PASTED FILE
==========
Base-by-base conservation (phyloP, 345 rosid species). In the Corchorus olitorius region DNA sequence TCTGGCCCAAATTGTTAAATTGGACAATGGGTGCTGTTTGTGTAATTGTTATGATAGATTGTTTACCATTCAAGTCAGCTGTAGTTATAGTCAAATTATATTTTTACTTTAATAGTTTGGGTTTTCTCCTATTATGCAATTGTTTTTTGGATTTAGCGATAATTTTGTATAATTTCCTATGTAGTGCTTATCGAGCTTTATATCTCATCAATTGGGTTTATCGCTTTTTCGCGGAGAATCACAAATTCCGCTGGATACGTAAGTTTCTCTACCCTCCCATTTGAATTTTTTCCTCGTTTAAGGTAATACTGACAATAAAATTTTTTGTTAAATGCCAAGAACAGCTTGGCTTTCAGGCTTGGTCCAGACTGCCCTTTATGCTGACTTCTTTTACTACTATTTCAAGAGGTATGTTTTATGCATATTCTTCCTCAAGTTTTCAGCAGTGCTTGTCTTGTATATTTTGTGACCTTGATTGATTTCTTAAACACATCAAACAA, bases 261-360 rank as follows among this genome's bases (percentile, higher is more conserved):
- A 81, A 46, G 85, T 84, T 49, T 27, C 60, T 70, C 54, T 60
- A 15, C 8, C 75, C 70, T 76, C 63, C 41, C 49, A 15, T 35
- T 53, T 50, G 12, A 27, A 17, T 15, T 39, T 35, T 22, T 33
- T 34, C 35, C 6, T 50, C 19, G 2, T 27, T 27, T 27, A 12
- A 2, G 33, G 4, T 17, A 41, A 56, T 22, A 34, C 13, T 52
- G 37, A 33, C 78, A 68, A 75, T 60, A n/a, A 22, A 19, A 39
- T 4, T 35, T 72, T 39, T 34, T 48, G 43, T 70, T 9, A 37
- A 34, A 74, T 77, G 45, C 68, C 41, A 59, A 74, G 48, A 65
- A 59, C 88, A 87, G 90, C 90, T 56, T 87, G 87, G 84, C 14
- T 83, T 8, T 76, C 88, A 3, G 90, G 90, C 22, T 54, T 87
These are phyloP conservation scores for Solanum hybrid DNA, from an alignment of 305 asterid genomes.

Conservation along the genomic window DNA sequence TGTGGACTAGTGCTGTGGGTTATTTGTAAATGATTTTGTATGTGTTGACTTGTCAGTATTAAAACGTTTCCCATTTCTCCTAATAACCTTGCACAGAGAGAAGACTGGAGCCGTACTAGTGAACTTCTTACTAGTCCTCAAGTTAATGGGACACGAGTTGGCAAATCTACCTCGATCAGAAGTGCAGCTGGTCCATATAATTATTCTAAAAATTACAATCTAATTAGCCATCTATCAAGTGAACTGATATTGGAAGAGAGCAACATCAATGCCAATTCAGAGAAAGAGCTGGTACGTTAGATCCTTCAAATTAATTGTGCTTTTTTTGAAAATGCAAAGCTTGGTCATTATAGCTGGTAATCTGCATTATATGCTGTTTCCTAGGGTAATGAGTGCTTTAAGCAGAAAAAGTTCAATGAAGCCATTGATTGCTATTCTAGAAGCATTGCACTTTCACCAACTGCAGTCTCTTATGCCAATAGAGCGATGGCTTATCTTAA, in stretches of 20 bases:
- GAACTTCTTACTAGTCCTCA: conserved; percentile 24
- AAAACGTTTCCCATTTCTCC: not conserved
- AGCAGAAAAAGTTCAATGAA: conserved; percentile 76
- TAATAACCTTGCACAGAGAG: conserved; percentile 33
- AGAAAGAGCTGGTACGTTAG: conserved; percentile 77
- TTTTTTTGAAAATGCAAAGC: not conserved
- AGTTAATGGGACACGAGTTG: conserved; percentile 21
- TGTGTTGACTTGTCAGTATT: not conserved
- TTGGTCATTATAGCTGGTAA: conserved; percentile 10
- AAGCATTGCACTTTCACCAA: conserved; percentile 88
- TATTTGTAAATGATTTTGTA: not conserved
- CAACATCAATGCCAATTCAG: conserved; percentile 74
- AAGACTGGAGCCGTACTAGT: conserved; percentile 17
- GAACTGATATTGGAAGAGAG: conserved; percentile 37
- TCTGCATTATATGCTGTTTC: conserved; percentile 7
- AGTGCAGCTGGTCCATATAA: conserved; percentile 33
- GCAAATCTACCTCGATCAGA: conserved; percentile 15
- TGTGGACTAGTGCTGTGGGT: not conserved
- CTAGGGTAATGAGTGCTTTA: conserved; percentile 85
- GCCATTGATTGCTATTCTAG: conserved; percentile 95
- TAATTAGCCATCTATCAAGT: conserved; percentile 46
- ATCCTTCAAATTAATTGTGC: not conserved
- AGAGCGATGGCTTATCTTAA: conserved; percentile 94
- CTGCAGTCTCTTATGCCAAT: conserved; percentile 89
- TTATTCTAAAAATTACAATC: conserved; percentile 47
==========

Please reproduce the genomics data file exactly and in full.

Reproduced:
Base-by-base conservation (phyloP, 345 rosid species). In the Corchorus olitorius region DNA sequence TCTGGCCCAAATTGTTAAATTGGACAATGGGTGCTGTTTGTGTAATTGTTATGATAGATTGTTTACCATTCAAGTCAGCTGTAGTTATAGTCAAATTATATTTTTACTTTAATAGTTTGGGTTTTCTCCTATTATGCAATTGTTTTTTGGATTTAGCGATAATTTTGTATAATTTCCTATGTAGTGCTTATCGAGCTTTATATCTCATCAATTGGGTTTATCGCTTTTTCGCGGAGAATCACAAATTCCGCTGGATACGTAAGTTTCTCTACCCTCCCATTTGAATTTTTTCCTCGTTTAAGGTAATACTGACAATAAAATTTTTTGTTAAATGCCAAGAACAGCTTGGCTTTCAGGCTTGGTCCAGACTGCCCTTTATGCTGACTTCTTTTACTACTATTTCAAGAGGTATGTTTTATGCATATTCTTCCTCAAGTTTTCAGCAGTGCTTGTCTTGTATATTTTGTGACCTTGATTGATTTCTTAAACACATCAAACAA, bases 261-360 rank as follows among this genome's bases (percentile, higher is more conserved):
- A 81, A 46, G 85, T 84, T 49, T 27, C 60, T 70, C 54, T 60
- A 15, C 8, C 75, C 70, T 76, C 63, C 41, C 49, A 15, T 35
- T 53, T 50, G 12, A 27, A 17, T 15, T 39, T 35, T 22, T 33
- T 34, C 35, C 6, T 50, C 19, G 2, T 27, T 27, T 27, A 12
- A 2, G 33, G 4, T 17, A 41, A 56, T 22, A 34, C 13, T 52
- G 37, A 33, C 78, A 68, A 75, T 60, A n/a, A 22, A 19, A 39
- T 4, T 35, T 72, T 39, T 34, T 48, G 43, T 70, T 9, A 37
- A 34, A 74, T 77, G 45, C 68, C 41, A 59, A 74, G 48, A 65
- A 59, C 88, A 87, G 90, C 90, T 56, T 87, G 87, G 84, C 14
- T 83, T 8, T 76, C 88, A 3, G 90, G 90, C 22, T 54, T 87
These are phyloP conservation scores for Solanum hybrid DNA, from an alignment of 305 asterid genomes.

Conservation along the genomic window DNA sequence TGTGGACTAGTGCTGTGGGTTATTTGTAAATGATTTTGTATGTGTTGACTTGTCAGTATTAAAACGTTTCCCATTTCTCCTAATAACCTTGCACAGAGAGAAGACTGGAGCCGTACTAGTGAACTTCTTACTAGTCCTCAAGTTAATGGGACACGAGTTGGCAAATCTACCTCGATCAGAAGTGCAGCTGGTCCATATAATTATTCTAAAAATTACAATCTAATTAGCCATCTATCAAGTGAACTGATATTGGAAGAGAGCAACATCAATGCCAATTCAGAGAAAGAGCTGGTACGTTAGATCCTTCAAATTAATTGTGCTTTTTTTGAAAATGCAAAGCTTGGTCATTATAGCTGGTAATCTGCATTATATGCTGTTTCCTAGGGTAATGAGTGCTTTAAGCAGAAAAAGTTCAATGAAGCCATTGATTGCTATTCTAGAAGCATTGCACTTTCACCAACTGCAGTCTCTTATGCCAATAGAGCGATGGCTTATCTTAA, in stretches of 20 bases:
- GAACTTCTTACTAGTCCTCA: conserved; percentile 24
- AAAACGTTTCCCATTTCTCC: not conserved
- AGCAGAAAAAGTTCAATGAA: conserved; percentile 76
- TAATAACCTTGCACAGAGAG: conserved; percentile 33
- AGAAAGAGCTGGTACGTTAG: conserved; percentile 77
- TTTTTTTGAAAATGCAAAGC: not conserved
- AGTTAATGGGACACGAGTTG: conserved; percentile 21
- TGTGTTGACTTGTCAGTATT: not conserved
- TTGGTCATTATAGCTGGTAA: conserved; percentile 10
- AAGCATTGCACTTTCACCAA: conserved; percentile 88
- TATTTGTAAATGATTTTGTA: not conserved
- CAACATCAATGCCAATTCAG: conserved; percentile 74
- AAGACTGGAGCCGTACTAGT: conserved; percentile 17
- GAACTGATATTGGAAGAGAG: conserved; percentile 37
- TCTGCATTATATGCTGTTTC: conserved; percentile 7
- AGTGCAGCTGGTCCATATAA: conserved; percentile 33
- GCAAATCTACCTCGATCAGA: conserved; percentile 15
- TGTGGACTAGTGCTGTGGGT: not conserved
- CTAGGGTAATGAGTGCTTTA: conserved; percentile 85
- GCCATTGATTGCTATTCTAG: conserved; percentile 95
- TAATTAGCCATCTATCAAGT: conserved; percentile 46
- ATCCTTCAAATTAATTGTGC: not conserved
- AGAGCGATGGCTTATCTTAA: conserved; percentile 94
- CTGCAGTCTCTTATGCCAAT: conserved; percentile 89
- TTATTCTAAAAATTACAATC: conserved; percentile 47